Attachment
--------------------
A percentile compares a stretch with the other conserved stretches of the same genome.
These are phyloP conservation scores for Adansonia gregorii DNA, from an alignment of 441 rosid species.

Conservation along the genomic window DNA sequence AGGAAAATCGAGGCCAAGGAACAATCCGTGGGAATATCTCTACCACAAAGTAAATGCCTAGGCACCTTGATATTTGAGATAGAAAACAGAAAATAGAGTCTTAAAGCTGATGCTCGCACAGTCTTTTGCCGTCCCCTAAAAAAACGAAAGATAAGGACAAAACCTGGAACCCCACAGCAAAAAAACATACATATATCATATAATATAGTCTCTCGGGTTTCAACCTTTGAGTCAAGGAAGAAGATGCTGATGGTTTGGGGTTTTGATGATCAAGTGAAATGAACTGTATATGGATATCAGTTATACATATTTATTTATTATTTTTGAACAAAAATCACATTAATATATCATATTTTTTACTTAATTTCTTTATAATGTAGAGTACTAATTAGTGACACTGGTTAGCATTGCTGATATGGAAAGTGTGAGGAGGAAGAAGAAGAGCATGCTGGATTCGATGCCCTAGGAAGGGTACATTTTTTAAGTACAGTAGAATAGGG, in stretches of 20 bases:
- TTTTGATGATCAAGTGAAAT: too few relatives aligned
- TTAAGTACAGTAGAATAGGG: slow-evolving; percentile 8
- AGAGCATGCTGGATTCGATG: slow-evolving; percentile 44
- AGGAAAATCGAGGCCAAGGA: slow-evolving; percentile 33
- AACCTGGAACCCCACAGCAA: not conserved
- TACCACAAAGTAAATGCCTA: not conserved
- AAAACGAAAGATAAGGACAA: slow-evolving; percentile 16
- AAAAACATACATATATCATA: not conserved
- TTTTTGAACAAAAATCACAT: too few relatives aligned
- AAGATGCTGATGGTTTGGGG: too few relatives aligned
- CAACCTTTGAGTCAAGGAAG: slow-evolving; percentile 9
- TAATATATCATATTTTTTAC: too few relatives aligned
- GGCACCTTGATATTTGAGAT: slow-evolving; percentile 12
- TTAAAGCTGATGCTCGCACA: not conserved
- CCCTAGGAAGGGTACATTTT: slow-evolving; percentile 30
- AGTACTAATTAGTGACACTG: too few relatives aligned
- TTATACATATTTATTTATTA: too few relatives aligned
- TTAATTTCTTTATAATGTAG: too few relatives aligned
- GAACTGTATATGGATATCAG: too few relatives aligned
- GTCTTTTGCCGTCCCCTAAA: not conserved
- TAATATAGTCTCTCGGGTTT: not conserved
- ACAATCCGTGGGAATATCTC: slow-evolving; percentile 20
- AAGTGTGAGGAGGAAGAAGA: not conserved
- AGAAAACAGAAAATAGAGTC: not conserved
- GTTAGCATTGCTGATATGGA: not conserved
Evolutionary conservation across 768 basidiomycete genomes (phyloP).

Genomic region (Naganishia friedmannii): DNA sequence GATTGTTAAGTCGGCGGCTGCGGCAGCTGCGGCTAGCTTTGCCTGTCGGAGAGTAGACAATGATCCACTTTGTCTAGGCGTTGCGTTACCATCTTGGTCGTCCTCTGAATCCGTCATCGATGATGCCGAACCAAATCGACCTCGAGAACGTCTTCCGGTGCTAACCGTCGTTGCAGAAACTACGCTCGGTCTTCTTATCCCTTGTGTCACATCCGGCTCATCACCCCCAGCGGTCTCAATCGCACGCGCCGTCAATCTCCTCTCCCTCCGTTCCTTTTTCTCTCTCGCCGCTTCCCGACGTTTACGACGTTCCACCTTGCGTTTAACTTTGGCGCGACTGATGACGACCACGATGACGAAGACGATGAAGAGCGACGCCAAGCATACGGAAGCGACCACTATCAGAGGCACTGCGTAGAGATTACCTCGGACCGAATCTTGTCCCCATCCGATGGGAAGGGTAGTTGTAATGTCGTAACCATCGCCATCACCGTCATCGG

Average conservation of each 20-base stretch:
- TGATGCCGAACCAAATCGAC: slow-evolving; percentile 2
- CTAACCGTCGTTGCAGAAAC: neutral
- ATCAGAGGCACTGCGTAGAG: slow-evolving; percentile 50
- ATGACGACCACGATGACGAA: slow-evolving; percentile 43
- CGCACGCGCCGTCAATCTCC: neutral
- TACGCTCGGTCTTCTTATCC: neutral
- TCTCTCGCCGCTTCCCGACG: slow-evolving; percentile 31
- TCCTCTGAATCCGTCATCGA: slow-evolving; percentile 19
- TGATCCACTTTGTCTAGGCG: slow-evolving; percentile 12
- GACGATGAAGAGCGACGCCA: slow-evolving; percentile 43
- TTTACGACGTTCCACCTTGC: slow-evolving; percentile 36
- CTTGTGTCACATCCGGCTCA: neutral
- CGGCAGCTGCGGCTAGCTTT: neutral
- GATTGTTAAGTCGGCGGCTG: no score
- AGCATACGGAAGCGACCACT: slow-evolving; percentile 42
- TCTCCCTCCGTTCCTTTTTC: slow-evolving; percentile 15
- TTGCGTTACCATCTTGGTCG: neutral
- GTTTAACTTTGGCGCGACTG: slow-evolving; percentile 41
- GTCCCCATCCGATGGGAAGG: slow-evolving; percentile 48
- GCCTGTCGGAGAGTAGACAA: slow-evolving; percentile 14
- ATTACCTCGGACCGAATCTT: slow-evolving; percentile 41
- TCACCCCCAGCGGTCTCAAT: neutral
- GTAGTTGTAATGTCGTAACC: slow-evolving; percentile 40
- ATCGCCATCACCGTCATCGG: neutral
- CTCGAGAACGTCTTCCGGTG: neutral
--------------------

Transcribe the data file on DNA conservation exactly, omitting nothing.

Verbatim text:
A percentile compares a stretch with the other conserved stretches of the same genome.
These are phyloP conservation scores for Adansonia gregorii DNA, from an alignment of 441 rosid species.

Conservation along the genomic window DNA sequence AGGAAAATCGAGGCCAAGGAACAATCCGTGGGAATATCTCTACCACAAAGTAAATGCCTAGGCACCTTGATATTTGAGATAGAAAACAGAAAATAGAGTCTTAAAGCTGATGCTCGCACAGTCTTTTGCCGTCCCCTAAAAAAACGAAAGATAAGGACAAAACCTGGAACCCCACAGCAAAAAAACATACATATATCATATAATATAGTCTCTCGGGTTTCAACCTTTGAGTCAAGGAAGAAGATGCTGATGGTTTGGGGTTTTGATGATCAAGTGAAATGAACTGTATATGGATATCAGTTATACATATTTATTTATTATTTTTGAACAAAAATCACATTAATATATCATATTTTTTACTTAATTTCTTTATAATGTAGAGTACTAATTAGTGACACTGGTTAGCATTGCTGATATGGAAAGTGTGAGGAGGAAGAAGAAGAGCATGCTGGATTCGATGCCCTAGGAAGGGTACATTTTTTAAGTACAGTAGAATAGGG, in stretches of 20 bases:
- TTTTGATGATCAAGTGAAAT: too few relatives aligned
- TTAAGTACAGTAGAATAGGG: slow-evolving; percentile 8
- AGAGCATGCTGGATTCGATG: slow-evolving; percentile 44
- AGGAAAATCGAGGCCAAGGA: slow-evolving; percentile 33
- AACCTGGAACCCCACAGCAA: not conserved
- TACCACAAAGTAAATGCCTA: not conserved
- AAAACGAAAGATAAGGACAA: slow-evolving; percentile 16
- AAAAACATACATATATCATA: not conserved
- TTTTTGAACAAAAATCACAT: too few relatives aligned
- AAGATGCTGATGGTTTGGGG: too few relatives aligned
- CAACCTTTGAGTCAAGGAAG: slow-evolving; percentile 9
- TAATATATCATATTTTTTAC: too few relatives aligned
- GGCACCTTGATATTTGAGAT: slow-evolving; percentile 12
- TTAAAGCTGATGCTCGCACA: not conserved
- CCCTAGGAAGGGTACATTTT: slow-evolving; percentile 30
- AGTACTAATTAGTGACACTG: too few relatives aligned
- TTATACATATTTATTTATTA: too few relatives aligned
- TTAATTTCTTTATAATGTAG: too few relatives aligned
- GAACTGTATATGGATATCAG: too few relatives aligned
- GTCTTTTGCCGTCCCCTAAA: not conserved
- TAATATAGTCTCTCGGGTTT: not conserved
- ACAATCCGTGGGAATATCTC: slow-evolving; percentile 20
- AAGTGTGAGGAGGAAGAAGA: not conserved
- AGAAAACAGAAAATAGAGTC: not conserved
- GTTAGCATTGCTGATATGGA: not conserved
Evolutionary conservation across 768 basidiomycete genomes (phyloP).

Genomic region (Naganishia friedmannii): DNA sequence GATTGTTAAGTCGGCGGCTGCGGCAGCTGCGGCTAGCTTTGCCTGTCGGAGAGTAGACAATGATCCACTTTGTCTAGGCGTTGCGTTACCATCTTGGTCGTCCTCTGAATCCGTCATCGATGATGCCGAACCAAATCGACCTCGAGAACGTCTTCCGGTGCTAACCGTCGTTGCAGAAACTACGCTCGGTCTTCTTATCCCTTGTGTCACATCCGGCTCATCACCCCCAGCGGTCTCAATCGCACGCGCCGTCAATCTCCTCTCCCTCCGTTCCTTTTTCTCTCTCGCCGCTTCCCGACGTTTACGACGTTCCACCTTGCGTTTAACTTTGGCGCGACTGATGACGACCACGATGACGAAGACGATGAAGAGCGACGCCAAGCATACGGAAGCGACCACTATCAGAGGCACTGCGTAGAGATTACCTCGGACCGAATCTTGTCCCCATCCGATGGGAAGGGTAGTTGTAATGTCGTAACCATCGCCATCACCGTCATCGG

Average conservation of each 20-base stretch:
- TGATGCCGAACCAAATCGAC: slow-evolving; percentile 2
- CTAACCGTCGTTGCAGAAAC: neutral
- ATCAGAGGCACTGCGTAGAG: slow-evolving; percentile 50
- ATGACGACCACGATGACGAA: slow-evolving; percentile 43
- CGCACGCGCCGTCAATCTCC: neutral
- TACGCTCGGTCTTCTTATCC: neutral
- TCTCTCGCCGCTTCCCGACG: slow-evolving; percentile 31
- TCCTCTGAATCCGTCATCGA: slow-evolving; percentile 19
- TGATCCACTTTGTCTAGGCG: slow-evolving; percentile 12
- GACGATGAAGAGCGACGCCA: slow-evolving; percentile 43
- TTTACGACGTTCCACCTTGC: slow-evolving; percentile 36
- CTTGTGTCACATCCGGCTCA: neutral
- CGGCAGCTGCGGCTAGCTTT: neutral
- GATTGTTAAGTCGGCGGCTG: no score
- AGCATACGGAAGCGACCACT: slow-evolving; percentile 42
- TCTCCCTCCGTTCCTTTTTC: slow-evolving; percentile 15
- TTGCGTTACCATCTTGGTCG: neutral
- GTTTAACTTTGGCGCGACTG: slow-evolving; percentile 41
- GTCCCCATCCGATGGGAAGG: slow-evolving; percentile 48
- GCCTGTCGGAGAGTAGACAA: slow-evolving; percentile 14
- ATTACCTCGGACCGAATCTT: slow-evolving; percentile 41
- TCACCCCCAGCGGTCTCAAT: neutral
- GTAGTTGTAATGTCGTAACC: slow-evolving; percentile 40
- ATCGCCATCACCGTCATCGG: neutral
- CTCGAGAACGTCTTCCGGTG: neutral